Campaign Goal: $225 million
$261 M

Nick and Sharon Purdy support the University of Idaho by the giving of land donations.

Nick and Sharon Purdy

The Purdy family legacy predates Idaho’s statehood. Leonard N. “Bud” Purdy’s grandparents, who raised Bud and his siblings, homesteaded in what is now Picabo, Idaho, in 1883, six years before Idaho became the Union’s 43rd state. Bud, 95 years old in January 2013, still works the ranch every day. Nick Purdy, Bud’s son and his wife, Sharon, oversee myriad family enterprises, including a cattle and farming operation on some 42,000 acres of deeded, leased and BLM land, real-estate development projects, and several retail, manufacturing and machinery enterprises in their hometown and in Boise.

Nick has used his 1962 agricultural engineering degree from the University of Idaho throughout his career in designing and building projects, and all three of the couple’s sons are involved in the various Purdy enterprises. Of his UI education, Nick says, “My engineering courses in hydraulics and fluids and structures led me to start a business in sprinkler irrigation that is still operating, and also led me to start IBM computer stores in Sun Valley and Boise that I later sold.” He also met and married Sharon and started their family while a UI student.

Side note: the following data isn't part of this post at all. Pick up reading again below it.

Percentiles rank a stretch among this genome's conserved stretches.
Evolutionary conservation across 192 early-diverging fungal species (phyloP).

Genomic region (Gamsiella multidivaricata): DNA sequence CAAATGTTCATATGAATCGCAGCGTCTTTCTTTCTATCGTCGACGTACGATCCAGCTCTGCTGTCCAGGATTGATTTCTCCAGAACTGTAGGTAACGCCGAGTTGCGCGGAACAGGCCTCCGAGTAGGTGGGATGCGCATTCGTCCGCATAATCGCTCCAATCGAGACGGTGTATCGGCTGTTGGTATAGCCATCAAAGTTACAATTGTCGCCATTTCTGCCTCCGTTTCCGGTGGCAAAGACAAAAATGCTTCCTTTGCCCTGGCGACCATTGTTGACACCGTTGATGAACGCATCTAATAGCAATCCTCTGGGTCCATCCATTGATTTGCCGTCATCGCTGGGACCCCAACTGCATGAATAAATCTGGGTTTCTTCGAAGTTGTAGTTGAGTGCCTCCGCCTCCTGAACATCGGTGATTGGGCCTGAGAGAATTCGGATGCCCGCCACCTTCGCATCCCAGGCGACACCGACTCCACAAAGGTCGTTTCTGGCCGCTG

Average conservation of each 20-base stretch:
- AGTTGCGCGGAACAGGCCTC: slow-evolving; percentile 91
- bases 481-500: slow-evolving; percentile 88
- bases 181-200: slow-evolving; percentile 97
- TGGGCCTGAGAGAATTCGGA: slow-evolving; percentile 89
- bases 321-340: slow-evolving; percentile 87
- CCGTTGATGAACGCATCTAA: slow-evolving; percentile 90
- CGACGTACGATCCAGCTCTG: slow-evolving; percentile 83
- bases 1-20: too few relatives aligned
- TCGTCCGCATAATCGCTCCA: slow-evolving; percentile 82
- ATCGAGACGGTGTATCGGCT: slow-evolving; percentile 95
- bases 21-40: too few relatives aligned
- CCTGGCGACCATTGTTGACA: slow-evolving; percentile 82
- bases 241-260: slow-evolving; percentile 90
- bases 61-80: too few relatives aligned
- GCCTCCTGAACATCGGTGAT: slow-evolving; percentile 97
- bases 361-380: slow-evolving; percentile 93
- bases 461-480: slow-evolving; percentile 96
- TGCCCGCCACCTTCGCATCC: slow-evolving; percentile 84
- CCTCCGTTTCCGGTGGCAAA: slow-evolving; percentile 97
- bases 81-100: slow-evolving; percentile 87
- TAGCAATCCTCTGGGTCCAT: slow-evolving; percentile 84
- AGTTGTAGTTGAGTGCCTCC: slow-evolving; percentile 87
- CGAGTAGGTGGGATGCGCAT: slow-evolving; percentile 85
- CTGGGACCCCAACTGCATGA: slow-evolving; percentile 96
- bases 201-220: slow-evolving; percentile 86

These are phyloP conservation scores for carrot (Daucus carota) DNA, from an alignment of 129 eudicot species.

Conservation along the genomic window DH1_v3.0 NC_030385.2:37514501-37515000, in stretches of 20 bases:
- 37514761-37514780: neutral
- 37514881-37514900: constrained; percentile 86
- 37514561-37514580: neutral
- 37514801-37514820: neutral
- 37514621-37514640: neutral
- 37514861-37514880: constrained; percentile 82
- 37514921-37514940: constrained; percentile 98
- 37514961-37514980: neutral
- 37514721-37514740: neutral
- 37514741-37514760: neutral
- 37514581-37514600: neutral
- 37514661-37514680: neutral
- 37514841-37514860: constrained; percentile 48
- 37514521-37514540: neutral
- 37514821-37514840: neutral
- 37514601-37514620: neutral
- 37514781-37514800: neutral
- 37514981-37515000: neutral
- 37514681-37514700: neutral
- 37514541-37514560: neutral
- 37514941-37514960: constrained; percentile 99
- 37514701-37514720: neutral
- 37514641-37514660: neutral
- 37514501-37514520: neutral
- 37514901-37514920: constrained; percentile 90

In 2000, the Purdys created and began funding the Nick and Sharon Purdy Agricultural Engineering Endowment at UI, and have continued adding to it over the years. The endowment provides scholarships to deserving ag engineering students. In 2008, the Purdys’ family- owned corporation, Picabo Livestock Co. Inc., gave the University some valuable building sites and received a charitable income tax deduction.

The Purdys are confident that the UI Foundation will hold the land to maximize the value of the gift for the University. That’s always the Foundation’s goal; while a quick turnover may be ideal, a “fire sale” to liquidate an asset is not always the best course.

Although the Purdys have been generous to UI in a variety of ways, Nick quips, “We are land rich and cash poor, as are many people in ranching and farming.” They see this gift as a way to extend their philanthropy.

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